As an independent physician working healthcare assignments arranged by CompHealth, you are considered and will be treated as an independent contractor in all respects, and will not be treated as an employee. CompHealth does not and should not monitor the tax requirements relating to the taxation of your travel-related benefits such as airfare, car rental, mileage reimbursement, and lodging reimbursed to you or paid on your behalf. As an independent contractor you are entitled to deduct unreimbursed travel expenses incurred while on away-from-home assignments; however, to do so, you must monitor the tax rules and should consider the following more pertinent requirements:
To be considered qualified travel expenses, you must be considered a “qualified traveler” who meets the following three requirements:
- You must maintain a permanent tax home where you generally return after each assignment and where you incur duplicate housing costs;
- The temporary assignment must require overnight sleep and lodging away from your tax home. That is, the assignment must not be within commuting distance of your tax home; and
- Your temporary assignment(s), including extensions, must not be expected to last longer than one year within the same geographical area without a substantial break in service. This includes all assignments within the same geographical area, whether with CompHealth, another agency, or work you find for yourself. The IRS has ruled that a three-week absence is not long enough, but a consecutive seven-month absence is long enough to restart the one-year counting. There is no clear guidance for absences between three weeks and seven months.
If you meet these requirements, then you can deduct certain unreimbursed travel-related expenses against your income. These deductions are generally claimed on IRS Form 1040 Schedule C (not subject to the limitation of itemized deductions) or on your professional corporation income tax return.
If you are not a “qualified traveler,” you should notify CompHealth immediately and we will report all travel expenses as taxable compensation along with your cash compensation on year-end Form 1099-MISC.
To the extent CompHealth reimburses you or pays travel expenses on your behalf, you may not deduct these costs on your personal income tax return. However, if your actual expenses are greater than the amount funded by CompHealth, you may be able to claim a tax deduction for the additional cost you incur.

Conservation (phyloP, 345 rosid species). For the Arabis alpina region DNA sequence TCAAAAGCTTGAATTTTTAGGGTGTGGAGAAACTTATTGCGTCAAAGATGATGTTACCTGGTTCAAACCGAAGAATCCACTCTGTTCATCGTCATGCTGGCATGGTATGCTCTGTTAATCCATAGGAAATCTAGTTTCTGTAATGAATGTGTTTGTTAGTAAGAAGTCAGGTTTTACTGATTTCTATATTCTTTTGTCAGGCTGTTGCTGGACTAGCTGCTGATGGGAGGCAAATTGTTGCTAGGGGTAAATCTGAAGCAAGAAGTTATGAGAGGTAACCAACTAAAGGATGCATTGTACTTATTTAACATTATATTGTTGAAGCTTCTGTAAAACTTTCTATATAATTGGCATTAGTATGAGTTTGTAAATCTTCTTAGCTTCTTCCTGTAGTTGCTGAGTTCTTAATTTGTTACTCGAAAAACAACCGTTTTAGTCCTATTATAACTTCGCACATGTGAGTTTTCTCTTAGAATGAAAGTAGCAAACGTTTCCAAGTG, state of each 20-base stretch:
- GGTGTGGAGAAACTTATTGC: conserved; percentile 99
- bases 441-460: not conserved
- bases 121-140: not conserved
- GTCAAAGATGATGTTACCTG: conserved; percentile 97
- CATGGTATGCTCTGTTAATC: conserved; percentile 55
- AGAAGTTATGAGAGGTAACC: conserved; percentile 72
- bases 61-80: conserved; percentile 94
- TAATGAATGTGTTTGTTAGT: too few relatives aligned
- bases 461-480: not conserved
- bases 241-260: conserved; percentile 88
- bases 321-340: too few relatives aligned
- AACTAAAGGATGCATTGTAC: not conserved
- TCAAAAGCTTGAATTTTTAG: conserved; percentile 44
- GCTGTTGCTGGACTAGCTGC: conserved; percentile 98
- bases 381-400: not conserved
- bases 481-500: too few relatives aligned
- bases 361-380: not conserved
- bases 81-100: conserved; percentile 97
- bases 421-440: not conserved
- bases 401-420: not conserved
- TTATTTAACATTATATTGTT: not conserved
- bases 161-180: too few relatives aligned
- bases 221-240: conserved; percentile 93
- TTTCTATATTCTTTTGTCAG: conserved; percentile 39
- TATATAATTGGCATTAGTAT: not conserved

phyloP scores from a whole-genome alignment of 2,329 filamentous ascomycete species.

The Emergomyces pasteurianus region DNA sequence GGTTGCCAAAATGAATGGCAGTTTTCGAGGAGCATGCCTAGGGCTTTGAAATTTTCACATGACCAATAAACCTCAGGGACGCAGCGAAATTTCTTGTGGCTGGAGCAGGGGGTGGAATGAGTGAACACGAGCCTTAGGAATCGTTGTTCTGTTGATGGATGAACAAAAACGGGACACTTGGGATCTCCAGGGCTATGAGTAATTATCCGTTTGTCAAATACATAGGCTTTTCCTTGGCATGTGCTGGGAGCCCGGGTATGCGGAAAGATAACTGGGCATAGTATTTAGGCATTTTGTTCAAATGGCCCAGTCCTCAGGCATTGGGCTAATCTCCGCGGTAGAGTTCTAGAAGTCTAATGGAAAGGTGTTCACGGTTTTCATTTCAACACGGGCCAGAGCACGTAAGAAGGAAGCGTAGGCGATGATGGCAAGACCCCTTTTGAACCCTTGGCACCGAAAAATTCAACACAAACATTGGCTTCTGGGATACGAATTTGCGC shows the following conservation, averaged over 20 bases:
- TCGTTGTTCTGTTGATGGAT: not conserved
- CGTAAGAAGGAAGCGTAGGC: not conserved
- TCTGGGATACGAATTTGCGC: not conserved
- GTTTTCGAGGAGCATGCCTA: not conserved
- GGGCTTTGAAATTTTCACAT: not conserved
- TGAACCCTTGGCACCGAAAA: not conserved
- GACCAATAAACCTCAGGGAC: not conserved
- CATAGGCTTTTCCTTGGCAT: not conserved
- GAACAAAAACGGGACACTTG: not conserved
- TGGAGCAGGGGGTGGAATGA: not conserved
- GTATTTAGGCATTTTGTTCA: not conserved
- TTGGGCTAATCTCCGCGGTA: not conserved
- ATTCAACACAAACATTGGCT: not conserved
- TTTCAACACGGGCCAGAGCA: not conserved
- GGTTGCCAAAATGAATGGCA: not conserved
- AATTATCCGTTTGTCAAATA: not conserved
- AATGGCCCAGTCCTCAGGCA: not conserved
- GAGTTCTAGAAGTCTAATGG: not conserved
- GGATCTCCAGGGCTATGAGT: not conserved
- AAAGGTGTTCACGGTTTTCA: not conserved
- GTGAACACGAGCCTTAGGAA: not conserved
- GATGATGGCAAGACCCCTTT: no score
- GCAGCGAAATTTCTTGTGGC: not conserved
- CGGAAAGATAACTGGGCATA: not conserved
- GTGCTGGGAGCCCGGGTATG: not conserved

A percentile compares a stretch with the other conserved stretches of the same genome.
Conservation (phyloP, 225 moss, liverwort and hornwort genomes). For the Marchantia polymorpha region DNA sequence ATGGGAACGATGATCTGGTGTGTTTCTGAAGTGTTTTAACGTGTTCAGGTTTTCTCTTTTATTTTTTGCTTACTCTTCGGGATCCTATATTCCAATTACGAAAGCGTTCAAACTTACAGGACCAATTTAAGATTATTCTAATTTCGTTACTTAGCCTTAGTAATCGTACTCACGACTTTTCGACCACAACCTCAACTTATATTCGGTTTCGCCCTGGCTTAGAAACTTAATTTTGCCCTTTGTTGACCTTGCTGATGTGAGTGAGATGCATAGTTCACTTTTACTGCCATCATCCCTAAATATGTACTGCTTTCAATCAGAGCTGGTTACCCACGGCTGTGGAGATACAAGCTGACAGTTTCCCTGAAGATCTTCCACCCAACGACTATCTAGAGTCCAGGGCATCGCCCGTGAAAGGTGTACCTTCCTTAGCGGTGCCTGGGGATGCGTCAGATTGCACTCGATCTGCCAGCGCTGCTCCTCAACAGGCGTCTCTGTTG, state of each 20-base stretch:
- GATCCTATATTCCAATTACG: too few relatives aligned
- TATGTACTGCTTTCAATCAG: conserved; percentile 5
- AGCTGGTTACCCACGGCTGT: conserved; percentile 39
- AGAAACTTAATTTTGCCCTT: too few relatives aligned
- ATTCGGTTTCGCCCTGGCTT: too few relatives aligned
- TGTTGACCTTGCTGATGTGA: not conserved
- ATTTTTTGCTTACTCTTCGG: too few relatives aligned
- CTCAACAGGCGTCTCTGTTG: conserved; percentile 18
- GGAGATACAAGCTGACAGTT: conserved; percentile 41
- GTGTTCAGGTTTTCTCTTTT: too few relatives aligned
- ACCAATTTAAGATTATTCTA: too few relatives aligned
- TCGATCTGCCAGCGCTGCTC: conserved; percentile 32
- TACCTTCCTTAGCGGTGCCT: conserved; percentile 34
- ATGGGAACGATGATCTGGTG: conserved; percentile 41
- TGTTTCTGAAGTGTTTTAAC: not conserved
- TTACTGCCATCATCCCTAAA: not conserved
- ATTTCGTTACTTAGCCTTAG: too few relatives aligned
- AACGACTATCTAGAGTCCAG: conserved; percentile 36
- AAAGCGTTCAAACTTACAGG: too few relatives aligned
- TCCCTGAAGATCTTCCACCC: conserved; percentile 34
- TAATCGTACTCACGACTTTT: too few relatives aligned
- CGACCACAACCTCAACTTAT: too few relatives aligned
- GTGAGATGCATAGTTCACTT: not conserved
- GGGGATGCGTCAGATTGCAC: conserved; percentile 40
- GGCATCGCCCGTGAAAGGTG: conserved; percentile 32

Typical Travel Expenses:
- Temporary Lodging: If temporary lodging is not provided by CompHealth, you may deduct your actual housing costs. As a self-employed traveler, you may not deduct the housing portion of the IRS per diem amount; IRS rules preclude the housing per diem. Only actual costs maybe claimed.
- Meals & Incidentals: You may deduct one-half of your meal costs. You may deduct either one-half the actual cost of the meals or one-half of the Meals and Incidental (M&I) portion of the IRS per diem amount allowed for the area of travel by the U.S. General Services Administration (GSA). The standard M&I per diem amount for 2016 is $51 per day. Higher amounts are allowed for designated high-cost locations.
- Mileage: If you are using your personal vehicle, you may deduct a cents-per-mile amount for your travel to the assignment, your business mileage while on assignment, and your trip home. This cents-per-mile rate is not available for rental cars. The standard rate for 2016 is 54 cents per mile.
You must keep adequate documentation for all deductions you claim.
You may find the following IRS publications helpful:
• Publication 463–Travel, Entertainment, Gift, and Car Expenses
• Publication 535–Business Expenses
• Publication 334–Tax Guide for Small Businesses
• Publication 1542–Per Diem Rates (for travel within the Continental United States)
As always, we recommend you consult with your tax advisor.
The information contained herein is general in nature and based on authorities that are subject to change.
Tax information contained in this document is not intended to be used, and cannot be used, by any person as a basis for avoiding tax penalties that may be imposed by the IRS or any state. We recommend each taxpayer seek advice based on their circumstances from an independent tax adviser.